CLEVELAND â€” Monday night’s game was less than three minutes old when LeBron James threw down a monstrous alley-oop dunk, tossed spectacularly off the backboard by Kyrie Irving.
The showy play set the tone for the night â€” another Game 1 loss for the Toronto Raptors, and another thrashing in Cleveland.
“Defensively I didn’t think we played with the physicality that we had to in this game,” said an irked Raptors coach Dwane Casey. “They were well rested, they were moving, flying around almost like half a step quicker than us all night.”
James scored 35 points â€” and clearly was having fun doing so â€” to lift Cleveland to a 116-105 romp over Toronto in the opening game of the Eastern Conference semifinals on Monday. After drawing a foul on a missed layup, James playfully galloped over to the courtside waitress, and grabbed a beer.
“I’m not a beer guy,” James grinned. “If she’d had red wine I probably would’ve taken a sip.”
Kyle Lowry had 20 points and 11 assists, while DeMar DeRozan finished with 19 points. P.J. Tucker had 13 points and 11 rebounds, Serge Ibaka chipped in 15 points, and Norman Powell finished with 12 points.
The game turned, said Lowry and DeRozan, on Toronto’s defensive lapses.
“They get big spurts, and we fight back, and they do another big spurt. We’ve gotta find ways to limit the spurts,” Lowry said. “We know they’re going to be a high-flying team, up and down, shoot the ball well at home. But we’ve got to find a way to not let them get going and get everyone involved, and getting the crowd involved. We’ve got to find ways to completely just slow it down, and not let them get out in transition.”
The ball flew around the Cavs, who had 26 assists on the night and headed into the fourth quarter with just four turnovers (they would finish with 12).
“When the ball’s moving, guys are being aggressive, there’s no questions about the moves that guys are making, the shots that are being taken, we’re all just trusting one another, and the basketball gods end up being in our favour when we play like that,” said Cavs point guard Kyrie Irving.
The loss dropped the Raptors to 1-12 in playoff series openers, their lone victory coming in the second round against Philadelphia in 2001.
Asked how they can kick their opening-game curse, DeRozan said: “That’s a great question. It’s too late to happen now. We already got that foot in the hole. And that’s when we kick in and understand we fight well under adversity. We did it all year. That’s been our mantra. So it’s something that we’re going to have to exploit next game.”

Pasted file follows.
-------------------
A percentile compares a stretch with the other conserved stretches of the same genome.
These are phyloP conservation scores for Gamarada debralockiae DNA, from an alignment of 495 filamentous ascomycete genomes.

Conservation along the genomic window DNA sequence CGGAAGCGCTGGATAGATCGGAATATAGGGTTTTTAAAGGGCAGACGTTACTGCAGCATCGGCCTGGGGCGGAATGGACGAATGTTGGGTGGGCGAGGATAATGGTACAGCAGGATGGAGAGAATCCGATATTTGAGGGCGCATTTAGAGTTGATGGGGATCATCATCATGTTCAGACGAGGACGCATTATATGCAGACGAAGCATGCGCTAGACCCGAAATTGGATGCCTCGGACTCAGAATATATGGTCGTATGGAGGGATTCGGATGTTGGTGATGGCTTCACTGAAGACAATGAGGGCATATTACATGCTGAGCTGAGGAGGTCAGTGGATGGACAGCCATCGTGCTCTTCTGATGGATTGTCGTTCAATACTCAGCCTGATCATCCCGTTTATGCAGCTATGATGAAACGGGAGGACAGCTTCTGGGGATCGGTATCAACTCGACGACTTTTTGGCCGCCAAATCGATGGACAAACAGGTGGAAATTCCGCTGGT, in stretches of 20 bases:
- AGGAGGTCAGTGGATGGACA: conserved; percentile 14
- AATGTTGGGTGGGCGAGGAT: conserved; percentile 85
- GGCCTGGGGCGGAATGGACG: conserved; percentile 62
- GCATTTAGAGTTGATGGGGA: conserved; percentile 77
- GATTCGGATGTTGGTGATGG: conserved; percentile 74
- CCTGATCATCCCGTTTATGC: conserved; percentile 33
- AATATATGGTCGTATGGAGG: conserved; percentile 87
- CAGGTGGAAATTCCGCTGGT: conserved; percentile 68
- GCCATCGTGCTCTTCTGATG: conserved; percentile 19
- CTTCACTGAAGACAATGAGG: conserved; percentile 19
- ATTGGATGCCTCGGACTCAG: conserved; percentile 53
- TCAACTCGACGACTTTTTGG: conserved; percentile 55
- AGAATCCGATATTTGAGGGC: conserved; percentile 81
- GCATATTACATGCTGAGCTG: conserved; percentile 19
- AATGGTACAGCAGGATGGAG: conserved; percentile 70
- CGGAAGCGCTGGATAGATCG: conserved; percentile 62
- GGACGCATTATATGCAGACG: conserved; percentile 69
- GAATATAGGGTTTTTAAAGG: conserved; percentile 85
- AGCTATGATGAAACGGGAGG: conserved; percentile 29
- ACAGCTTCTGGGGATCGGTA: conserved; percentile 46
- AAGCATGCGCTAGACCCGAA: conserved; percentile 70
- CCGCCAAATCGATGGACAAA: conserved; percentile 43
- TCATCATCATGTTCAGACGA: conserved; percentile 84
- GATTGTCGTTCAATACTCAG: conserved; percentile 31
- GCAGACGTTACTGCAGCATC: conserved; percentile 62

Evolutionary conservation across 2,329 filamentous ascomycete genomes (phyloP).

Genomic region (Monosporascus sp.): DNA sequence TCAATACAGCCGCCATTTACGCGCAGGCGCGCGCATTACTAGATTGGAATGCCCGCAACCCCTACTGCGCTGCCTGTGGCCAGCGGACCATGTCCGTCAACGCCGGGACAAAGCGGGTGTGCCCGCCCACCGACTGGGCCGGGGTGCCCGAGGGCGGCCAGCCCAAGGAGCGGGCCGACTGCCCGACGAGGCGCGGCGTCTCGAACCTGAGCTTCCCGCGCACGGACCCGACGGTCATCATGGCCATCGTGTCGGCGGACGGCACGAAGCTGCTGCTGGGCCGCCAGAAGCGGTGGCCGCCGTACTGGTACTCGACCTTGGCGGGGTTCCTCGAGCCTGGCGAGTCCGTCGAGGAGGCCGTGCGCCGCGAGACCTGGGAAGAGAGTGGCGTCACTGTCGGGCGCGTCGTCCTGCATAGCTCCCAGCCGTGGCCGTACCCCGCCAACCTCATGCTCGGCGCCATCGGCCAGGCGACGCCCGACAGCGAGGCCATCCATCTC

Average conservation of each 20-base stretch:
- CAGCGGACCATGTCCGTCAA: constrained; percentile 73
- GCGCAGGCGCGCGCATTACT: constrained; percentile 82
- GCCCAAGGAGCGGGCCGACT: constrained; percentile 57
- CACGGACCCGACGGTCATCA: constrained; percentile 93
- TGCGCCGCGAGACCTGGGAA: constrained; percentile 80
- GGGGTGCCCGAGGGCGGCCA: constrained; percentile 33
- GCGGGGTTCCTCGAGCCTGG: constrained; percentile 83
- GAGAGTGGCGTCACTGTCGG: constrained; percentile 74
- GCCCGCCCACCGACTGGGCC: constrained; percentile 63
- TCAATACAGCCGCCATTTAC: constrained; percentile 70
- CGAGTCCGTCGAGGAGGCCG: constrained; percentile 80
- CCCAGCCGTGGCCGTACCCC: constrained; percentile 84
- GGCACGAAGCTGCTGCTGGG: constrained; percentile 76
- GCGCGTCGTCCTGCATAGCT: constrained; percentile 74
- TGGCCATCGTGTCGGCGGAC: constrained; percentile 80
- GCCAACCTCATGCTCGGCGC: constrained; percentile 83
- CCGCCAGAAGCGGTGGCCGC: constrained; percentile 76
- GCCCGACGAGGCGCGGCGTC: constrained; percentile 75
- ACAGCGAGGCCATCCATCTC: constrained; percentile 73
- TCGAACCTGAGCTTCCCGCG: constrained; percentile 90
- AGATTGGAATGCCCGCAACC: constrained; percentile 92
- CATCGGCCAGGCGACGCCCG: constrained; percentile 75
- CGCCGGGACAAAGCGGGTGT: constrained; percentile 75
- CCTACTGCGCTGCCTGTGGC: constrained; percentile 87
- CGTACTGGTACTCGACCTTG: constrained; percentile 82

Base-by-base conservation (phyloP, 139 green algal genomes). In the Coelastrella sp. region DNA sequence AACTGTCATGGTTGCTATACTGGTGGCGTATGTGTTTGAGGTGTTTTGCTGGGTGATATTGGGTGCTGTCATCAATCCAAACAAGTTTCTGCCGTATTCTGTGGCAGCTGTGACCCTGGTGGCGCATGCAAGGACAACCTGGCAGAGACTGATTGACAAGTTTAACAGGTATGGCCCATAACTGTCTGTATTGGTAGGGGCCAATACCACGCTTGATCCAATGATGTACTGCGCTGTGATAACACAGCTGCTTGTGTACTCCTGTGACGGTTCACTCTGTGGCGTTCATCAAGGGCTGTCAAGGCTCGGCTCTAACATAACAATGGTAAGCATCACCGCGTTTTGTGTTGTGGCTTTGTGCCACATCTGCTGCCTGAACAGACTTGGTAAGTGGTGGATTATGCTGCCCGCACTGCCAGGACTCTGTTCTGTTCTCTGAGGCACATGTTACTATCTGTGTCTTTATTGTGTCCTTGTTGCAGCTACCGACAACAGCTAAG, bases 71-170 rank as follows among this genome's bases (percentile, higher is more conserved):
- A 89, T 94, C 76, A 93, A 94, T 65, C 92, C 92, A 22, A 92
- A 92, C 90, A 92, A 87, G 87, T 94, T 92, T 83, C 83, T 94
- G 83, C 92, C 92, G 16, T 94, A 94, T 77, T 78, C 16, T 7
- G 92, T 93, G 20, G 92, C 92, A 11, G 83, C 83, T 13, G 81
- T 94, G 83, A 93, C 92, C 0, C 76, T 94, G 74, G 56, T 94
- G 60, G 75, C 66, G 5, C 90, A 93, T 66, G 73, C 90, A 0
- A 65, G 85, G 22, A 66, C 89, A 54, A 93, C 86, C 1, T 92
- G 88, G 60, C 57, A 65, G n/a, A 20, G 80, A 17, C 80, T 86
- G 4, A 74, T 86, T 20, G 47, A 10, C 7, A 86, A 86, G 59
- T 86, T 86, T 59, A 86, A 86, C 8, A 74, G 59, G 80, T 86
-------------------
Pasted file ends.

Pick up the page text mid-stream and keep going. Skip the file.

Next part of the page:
In a game of wild runs, the Raptors would trail the Cavs by as few as two points late in the second quarter, and by as many as 25 points late in the third. The Cavaliers led 96-74 to start the fourth quarter.
But the Raptors would come no closer than 16 points over the final 12 minutes, and when Channing Frye drove to the hoop for a dunk with two minutes to play, it put the Cavs up by 22 points, and victorious Cleveland fans began to bolt for the exits. Both coaches then emptied their benches.
Tristan Thompson of Brampton, Ont., grabbed 14 rebounds to go with 11 points for the Cavs.
The Raptors shot 44 per cent on the night, and were 10 of 26 from three-point range. They coughed up 18 points on turnovers compared to just eight for the Cavs. Cleveland also went to the free throw line nine more times than Toronto did.
The Cavaliers, who were the league’s No. 2 three-point shooting team in the regular-season, went 14 of 34 from long range.
Since 2015, the Cavaliers have gone 29-4 in the post-season against Eastern Conference opponents, including 16-1 at home.
Game 2 is Wednesday in Cleveland then the series shifts to Toronto for Game 3 on Friday and Game 4 on Sunday.
Tuesday will be adjustment day for Casey and his staff, as they look for better ways to contain James and the Cavs.
Quicken Loans Arena was awash in yellow “Defend the Land” T-shirts. Former Cleveland Browns quarterback Bernie Kosar and Browns cornerback Joe Haden were among the fans. Old school hip hop artist Montell Jordan sang his 1995 hit “This is How We Do It” at halftime. Photos of Justin Bieber and Nickelback flashed on the Jumbotron during Raptors free throws.
The hostile environment was nothing new for Toronto after its three games in front of an even louder, earsplitting crowd in Milwaukee.
The Cavs clobbered Toronto 115-85 in last year’s Game 1, but the Raptors had just one day to prepare after their seven-game series with Miami, and Casey talked about how they’d been “ambushed” in that game.
The Raptors still didn’t come out with the physicality they needed against a rested Cavaliers team, which raced out to a 12-point lead, and roared into the second quarter up 30-18.
Trailing by 18 points early in the second, the Raptors replied with a 19-3 run capped by a three-point play from Lowry that pulled Toronto to within two points. But then the Raptors went cold, going 3-of-12 to end the half. The Cavs regained momentum, finishing with a 21-9 run to take a 62-48 lead into the halftime break.
The Raptors pulled to within seven points in the third, but the Cavs replied once again, and a cutting layup by Thompson had Cleveland back up by 25 with 38 seconds left in the third.
Lori Ewing, The Canadian Press